Dr. Kings message still resonates, in Bay Area and across nation

Memories and recollections have been all over the media this past week as America celebrates the 50th anniversary of the March on Washington and Dr. Martin Luther King Jr.’s famous “I Have a Dream” speech.

Along with the memories are the necessary questions —  What has changed? What has not? Is anything better? Or have we hit a wall in race relations?

No one can possibly think that all is right with the world, that the march for jobs and freedom so enthusiastically embraced 50 years ago solved all our problems. There is too much bad news every day for anybody to think that.

We must acknowledge the progress that has been made, and more importantly, we must rededicate ourselves to the tasks that remain to be done.

As long as there is injustice in the world, there will be no peace in the world. Those courageous marchers of 50 years ago recognized that, and we must remind ourselves of it today.

Rabbi Abraham Joshua Heschel (beard) marches with Martin Luther King Jr. in Selma in 1965.

In San Francisco, 50 years ago, as in other cities, a core group of leaders from different faiths took the lead — marching in Selma, going to Mississippi to help register African Americans to vote, hosting Dr. King when he came to town.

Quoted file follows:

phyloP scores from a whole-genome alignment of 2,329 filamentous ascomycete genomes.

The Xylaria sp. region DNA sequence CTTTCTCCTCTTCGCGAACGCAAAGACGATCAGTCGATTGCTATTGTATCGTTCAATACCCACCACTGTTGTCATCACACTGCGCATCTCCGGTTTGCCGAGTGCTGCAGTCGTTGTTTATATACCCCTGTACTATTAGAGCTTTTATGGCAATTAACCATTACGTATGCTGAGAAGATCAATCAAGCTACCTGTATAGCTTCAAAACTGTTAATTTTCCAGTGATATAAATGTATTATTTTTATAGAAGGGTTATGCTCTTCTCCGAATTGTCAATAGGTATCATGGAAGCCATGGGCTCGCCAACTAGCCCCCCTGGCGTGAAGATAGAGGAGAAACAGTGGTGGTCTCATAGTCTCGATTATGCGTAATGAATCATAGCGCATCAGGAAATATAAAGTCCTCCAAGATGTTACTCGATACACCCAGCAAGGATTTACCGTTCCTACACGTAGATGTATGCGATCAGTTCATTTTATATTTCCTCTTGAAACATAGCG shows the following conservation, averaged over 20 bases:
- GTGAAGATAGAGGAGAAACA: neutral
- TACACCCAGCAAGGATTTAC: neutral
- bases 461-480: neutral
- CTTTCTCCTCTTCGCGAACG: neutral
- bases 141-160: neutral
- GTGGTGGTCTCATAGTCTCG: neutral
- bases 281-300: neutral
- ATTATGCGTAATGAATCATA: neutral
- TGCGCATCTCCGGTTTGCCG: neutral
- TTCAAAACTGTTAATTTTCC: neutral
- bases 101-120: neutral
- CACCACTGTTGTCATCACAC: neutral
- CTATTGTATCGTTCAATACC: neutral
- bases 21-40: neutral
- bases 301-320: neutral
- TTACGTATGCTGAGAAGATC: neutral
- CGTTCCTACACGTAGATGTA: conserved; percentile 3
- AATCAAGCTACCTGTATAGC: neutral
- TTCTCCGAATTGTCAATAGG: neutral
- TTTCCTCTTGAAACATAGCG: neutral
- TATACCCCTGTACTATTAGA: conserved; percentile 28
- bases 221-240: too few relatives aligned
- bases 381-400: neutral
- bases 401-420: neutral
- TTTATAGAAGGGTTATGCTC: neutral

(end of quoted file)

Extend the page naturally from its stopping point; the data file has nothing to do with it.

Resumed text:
When Dr. King visited San Francisco in 1964, he spoke at Congregation Emanu-El, Grace Cathedral and a public meeting at the Cow Palace. My husband and I took our two daughters, then 12 and 14, to the Cow Palace to hear him speak. They never forgot the experience. Nor did I.

His vision of a better world in which all are equal is, I think, one of the motivations for my daughter Elisabeth’s lifelong career as a criminal defense attorney. It certainly has strengthened my commitment to working with people of all faiths to help make a better San Francisco.

I treasure a picture I have of Rabbi Alvin Fine welcoming Dr. King at Temple Emanu-El that year. I celebrate the stories told by Rabbi Fine, Monsignor Eugene Boyle, Rabbi Sidney Akselrad of Congregation Beth Am in Los Altos Hills, and the other faith leaders when they came home from Selma.

And what about those who helped to found the San Francisco Human Rights Commission — Earl Raab, now an elder statesman of the Bay Area Jewish community, and San Francisco attorney Howard Nemerovski — among others? Those efforts led to the establishment of the San Francisco Conference on Religion, Race and Social Concerns and subsequently the San Francisco Interfaith Council.

We have the instruments to make change happen. All we need is the will and the determination.


Rita R. Semel is a founder and past chair of the San Francisco Interfaith Council and Executive Director Emeritus of the Jewish Community Relations Council.